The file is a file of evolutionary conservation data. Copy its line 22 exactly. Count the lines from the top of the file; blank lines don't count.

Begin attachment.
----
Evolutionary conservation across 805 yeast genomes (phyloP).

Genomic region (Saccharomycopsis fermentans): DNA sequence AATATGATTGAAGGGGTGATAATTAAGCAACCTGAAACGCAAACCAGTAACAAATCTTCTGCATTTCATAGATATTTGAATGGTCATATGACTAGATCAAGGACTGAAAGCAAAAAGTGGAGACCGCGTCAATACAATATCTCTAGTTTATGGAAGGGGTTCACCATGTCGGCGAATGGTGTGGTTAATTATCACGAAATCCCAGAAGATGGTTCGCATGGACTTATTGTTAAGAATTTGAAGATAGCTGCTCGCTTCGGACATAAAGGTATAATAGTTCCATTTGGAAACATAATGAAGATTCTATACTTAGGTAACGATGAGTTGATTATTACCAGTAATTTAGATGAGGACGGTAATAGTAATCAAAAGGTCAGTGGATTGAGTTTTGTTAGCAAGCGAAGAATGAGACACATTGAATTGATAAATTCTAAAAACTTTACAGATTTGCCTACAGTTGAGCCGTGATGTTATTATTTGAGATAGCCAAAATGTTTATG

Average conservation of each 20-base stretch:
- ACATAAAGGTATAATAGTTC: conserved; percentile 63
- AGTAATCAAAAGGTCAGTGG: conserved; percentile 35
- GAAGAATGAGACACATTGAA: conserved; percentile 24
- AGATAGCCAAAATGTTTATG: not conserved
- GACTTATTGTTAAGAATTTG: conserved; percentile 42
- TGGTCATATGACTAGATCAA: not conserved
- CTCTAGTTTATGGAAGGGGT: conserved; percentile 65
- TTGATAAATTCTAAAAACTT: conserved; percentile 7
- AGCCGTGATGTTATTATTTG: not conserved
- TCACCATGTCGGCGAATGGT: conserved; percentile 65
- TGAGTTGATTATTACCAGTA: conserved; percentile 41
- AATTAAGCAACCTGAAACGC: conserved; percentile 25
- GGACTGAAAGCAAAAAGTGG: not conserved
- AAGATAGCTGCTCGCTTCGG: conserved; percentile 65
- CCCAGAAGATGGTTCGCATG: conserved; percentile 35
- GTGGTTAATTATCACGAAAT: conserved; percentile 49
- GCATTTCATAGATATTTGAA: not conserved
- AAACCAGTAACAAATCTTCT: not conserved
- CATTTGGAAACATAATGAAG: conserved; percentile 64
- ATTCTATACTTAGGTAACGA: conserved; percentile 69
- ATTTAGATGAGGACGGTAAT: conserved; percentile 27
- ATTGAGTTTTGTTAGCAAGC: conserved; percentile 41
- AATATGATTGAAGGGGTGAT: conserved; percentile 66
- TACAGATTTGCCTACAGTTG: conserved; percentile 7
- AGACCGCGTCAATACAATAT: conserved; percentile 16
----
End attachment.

- CATTTGGAAACATAATGAAG: conserved; percentile 64